Dr Cate France: Battling the black dog: An exploration of the strategies used by young Australian women coping with depression.
Purpose of the study:
The overall aim of the project is to bridge the gap between coping research and clinical application by creating a model which identifies strategies which women use to pass successfully through periods of depressed mood, in order to make recommendations for treatment. The project plans: 1. to explore the cross-sectional and longitudinal correlates of depressed mood among the Younger cohort 2. to identify those coping styles and strategies associated with successfully passing through periods of depressed mood.
The first part of the project has been addressed through analyses of the main survey data collected in 2000 and 2003. The second aim was addressed through a substudy (Coping Survey) sent to 1200 participants in July 2004.
In the cross-sectional analysis, approximately 30% of young women indicated that they were experiencing depressive symptoms, as indicated by the CES-D 10. The following demographic variables were related to depressed symptoms: low income, low educational qualifications, a history of unemployment, not being in a relationship, and living arrangements other than living with a partner. Those health-related variables which were significantly associated with depressive symptoms included frequent visits to doctors and medical specialists, and a higher number of physical symptoms experienced and diagnoses made. More illicit drug use, higher use of Cigarette and alcohol, and lower exercise status were also significantly associated with depressive symptoms.
Data from Survey 3, completed three years later, showed that approximately 25% of young women scored 10 or over on the CES-D 10. Comparing data from 2000 and 2003, four ‘depressed’ transition status categories were determined: ‘never depressed’; ‘no longer depressed’; ‘became depressed’; ‘remained depressed’. The specific research questions for the analyses were: “What changes are associated with becoming ‘depressed’?” and “What changes are associated with recovery from ‘depression’?”
After adjusting for all the transition variables in the model, compared with those who were ‘never depressed’, women were more likely to be categorised as ‘became depressed’ if they reported the following: becoming unpartnered, having an increase in the number of major life events, having a decrease in social support, and becoming less physically active. They were also more likely to be in this group if they reported an increase in the number of physical symptoms, and if they had any change in the number of physical diagnoses they have received, compared with Survey 2. The only transition variable significantly associated with lower likelihood of ‘becoming depressed’ in the adjusted model, was reporting a change in income in either direction. After taking all transition variables into account, compared with those who ‘remained depressed’, women were more likely to be ‘no longer depressed’ if they reported: decreases in income, number of life events and physical symptoms experienced. The only significant variables in the adjusted model for a reduced likelihood of being ‘no longer depressed’ were the reporting of a decrease in social support, and a change – increase or decrease – in the number of visits to medical specialists.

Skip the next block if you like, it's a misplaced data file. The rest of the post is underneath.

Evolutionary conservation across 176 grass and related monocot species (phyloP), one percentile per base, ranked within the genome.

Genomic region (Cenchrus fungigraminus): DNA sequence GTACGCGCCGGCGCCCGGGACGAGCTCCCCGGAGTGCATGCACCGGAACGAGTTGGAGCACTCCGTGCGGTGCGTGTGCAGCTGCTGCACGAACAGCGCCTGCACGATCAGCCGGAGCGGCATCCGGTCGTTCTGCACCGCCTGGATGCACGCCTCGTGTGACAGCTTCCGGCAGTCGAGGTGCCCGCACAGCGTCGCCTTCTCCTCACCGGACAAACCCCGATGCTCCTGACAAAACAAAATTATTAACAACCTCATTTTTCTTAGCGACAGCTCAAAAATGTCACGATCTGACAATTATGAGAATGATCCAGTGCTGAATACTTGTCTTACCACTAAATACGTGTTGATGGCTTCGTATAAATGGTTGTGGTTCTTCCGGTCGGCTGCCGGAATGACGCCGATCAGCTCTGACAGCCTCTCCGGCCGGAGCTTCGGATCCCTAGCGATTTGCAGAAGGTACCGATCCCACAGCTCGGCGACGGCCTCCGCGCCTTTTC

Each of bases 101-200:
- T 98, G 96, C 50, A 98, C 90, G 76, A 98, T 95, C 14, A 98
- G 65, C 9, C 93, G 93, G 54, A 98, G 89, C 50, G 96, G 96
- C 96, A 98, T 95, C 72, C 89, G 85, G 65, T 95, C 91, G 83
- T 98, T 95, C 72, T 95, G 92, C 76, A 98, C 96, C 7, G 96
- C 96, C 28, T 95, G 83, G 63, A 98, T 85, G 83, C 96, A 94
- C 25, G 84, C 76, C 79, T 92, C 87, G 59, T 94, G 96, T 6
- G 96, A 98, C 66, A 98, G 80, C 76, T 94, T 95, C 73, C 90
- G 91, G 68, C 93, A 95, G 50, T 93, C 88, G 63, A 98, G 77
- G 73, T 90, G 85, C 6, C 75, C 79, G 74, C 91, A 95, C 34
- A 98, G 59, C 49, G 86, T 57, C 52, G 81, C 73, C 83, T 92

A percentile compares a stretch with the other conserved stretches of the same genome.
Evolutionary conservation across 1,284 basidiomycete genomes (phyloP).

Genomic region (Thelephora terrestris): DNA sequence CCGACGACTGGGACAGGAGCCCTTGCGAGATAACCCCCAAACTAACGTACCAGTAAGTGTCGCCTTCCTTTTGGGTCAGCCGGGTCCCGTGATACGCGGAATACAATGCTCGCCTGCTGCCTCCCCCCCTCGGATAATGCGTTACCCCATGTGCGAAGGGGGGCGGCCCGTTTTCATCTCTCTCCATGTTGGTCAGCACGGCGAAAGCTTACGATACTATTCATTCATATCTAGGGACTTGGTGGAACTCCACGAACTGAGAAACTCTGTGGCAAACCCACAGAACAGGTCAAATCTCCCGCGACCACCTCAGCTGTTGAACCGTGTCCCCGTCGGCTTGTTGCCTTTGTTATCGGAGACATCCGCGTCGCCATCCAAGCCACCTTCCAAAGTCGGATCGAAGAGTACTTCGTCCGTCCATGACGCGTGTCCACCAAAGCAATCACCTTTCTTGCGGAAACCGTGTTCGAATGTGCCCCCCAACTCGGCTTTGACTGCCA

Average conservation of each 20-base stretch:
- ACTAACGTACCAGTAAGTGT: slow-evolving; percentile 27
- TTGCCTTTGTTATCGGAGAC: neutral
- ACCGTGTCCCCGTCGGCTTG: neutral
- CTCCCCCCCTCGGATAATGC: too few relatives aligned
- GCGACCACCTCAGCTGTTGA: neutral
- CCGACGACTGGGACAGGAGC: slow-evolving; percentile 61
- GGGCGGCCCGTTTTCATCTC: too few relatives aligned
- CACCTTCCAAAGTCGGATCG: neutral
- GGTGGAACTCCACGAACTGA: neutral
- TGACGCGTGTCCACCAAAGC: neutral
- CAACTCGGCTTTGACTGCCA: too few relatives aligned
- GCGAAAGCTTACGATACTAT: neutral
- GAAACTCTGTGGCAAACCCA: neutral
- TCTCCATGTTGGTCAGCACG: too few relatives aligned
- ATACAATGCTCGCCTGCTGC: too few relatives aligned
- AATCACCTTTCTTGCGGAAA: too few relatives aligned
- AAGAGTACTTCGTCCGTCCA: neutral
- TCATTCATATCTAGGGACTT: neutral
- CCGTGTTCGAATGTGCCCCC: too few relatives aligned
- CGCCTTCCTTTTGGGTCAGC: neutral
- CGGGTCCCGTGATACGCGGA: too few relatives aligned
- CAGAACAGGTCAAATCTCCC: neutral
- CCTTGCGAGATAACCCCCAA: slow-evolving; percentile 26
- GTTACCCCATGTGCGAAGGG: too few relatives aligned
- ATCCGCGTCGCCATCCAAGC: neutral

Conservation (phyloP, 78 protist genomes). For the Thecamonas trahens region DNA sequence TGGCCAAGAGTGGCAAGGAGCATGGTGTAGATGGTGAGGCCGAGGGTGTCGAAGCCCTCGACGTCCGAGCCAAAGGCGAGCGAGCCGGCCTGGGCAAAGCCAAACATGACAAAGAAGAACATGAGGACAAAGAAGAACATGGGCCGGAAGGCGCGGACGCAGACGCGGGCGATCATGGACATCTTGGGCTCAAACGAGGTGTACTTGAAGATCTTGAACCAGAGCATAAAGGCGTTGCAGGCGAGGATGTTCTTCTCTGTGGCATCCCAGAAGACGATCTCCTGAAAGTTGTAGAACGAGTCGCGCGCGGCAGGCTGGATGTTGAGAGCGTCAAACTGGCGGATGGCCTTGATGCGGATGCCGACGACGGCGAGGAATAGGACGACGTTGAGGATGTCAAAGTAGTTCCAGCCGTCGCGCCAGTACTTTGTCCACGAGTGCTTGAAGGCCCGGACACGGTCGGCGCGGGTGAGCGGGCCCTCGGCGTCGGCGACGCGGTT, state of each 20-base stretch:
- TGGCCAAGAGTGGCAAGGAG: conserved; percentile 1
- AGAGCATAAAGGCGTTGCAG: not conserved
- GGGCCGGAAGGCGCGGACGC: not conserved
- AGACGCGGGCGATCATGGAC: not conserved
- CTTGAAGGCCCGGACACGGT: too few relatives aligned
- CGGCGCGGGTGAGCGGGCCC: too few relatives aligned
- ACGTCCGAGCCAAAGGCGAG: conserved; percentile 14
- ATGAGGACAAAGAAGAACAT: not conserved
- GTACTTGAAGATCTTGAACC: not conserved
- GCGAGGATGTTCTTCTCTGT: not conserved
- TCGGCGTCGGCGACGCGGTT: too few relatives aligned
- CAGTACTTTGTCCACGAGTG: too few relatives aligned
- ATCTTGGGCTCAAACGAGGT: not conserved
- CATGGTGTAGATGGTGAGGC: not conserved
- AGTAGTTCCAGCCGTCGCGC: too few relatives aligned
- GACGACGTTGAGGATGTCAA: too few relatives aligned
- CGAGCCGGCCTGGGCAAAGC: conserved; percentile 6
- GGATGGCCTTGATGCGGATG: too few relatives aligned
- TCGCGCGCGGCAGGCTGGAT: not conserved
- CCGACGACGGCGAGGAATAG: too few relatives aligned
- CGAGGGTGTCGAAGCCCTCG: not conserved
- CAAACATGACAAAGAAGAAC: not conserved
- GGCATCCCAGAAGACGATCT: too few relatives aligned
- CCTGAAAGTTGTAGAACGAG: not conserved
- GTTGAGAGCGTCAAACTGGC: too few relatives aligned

Conclusion from cross-sectional and longitudinal analyses
These results support the view that depression is one aspect of a multifactorial cluster of negative conditions across several domains of functioning, including physical illhealth, risky behaviours, and marginal social status. The complex interactions between these conditions, of which depression is only one, underscore the difficulties which arise in the treatment of depression and support the value of preventive interventions as an important public health strategy.
Styles and strategies used by women with depressive symptoms
The second part of the project has been addressed through analyses of the Coping Survey. 1200 surveys were sent to women, randomly selected from each of the four ‘depressed’ transition groups: 300 for each group. The data collection phase ended in February 2005.
Preliminary results indicate that these women are highly resourceful and employ a wide variety of strategies to cope with depressive symptoms. By far the most commonly recommended strategy made by these women is to “talk with others”, and other strategies include distraction activities and being proactive in focussing on the ‘depression’ itself, by diarising, and taking time to work out what situational factors are maintaining the depressed mood. Taking to professionals and taking antidepressant medication are rarely recommended by women across any of the four groups. The overall implication for practice, at this point, is that many younger women are searching for non-pharmacological treatments, despite the fact that they view depression as a medical condition.
Results from scales used to measure coping styles will be integrated with identified strategies and recommendations to create a model of practical interventions which younger women have found helpful when coping with depressive symptoms.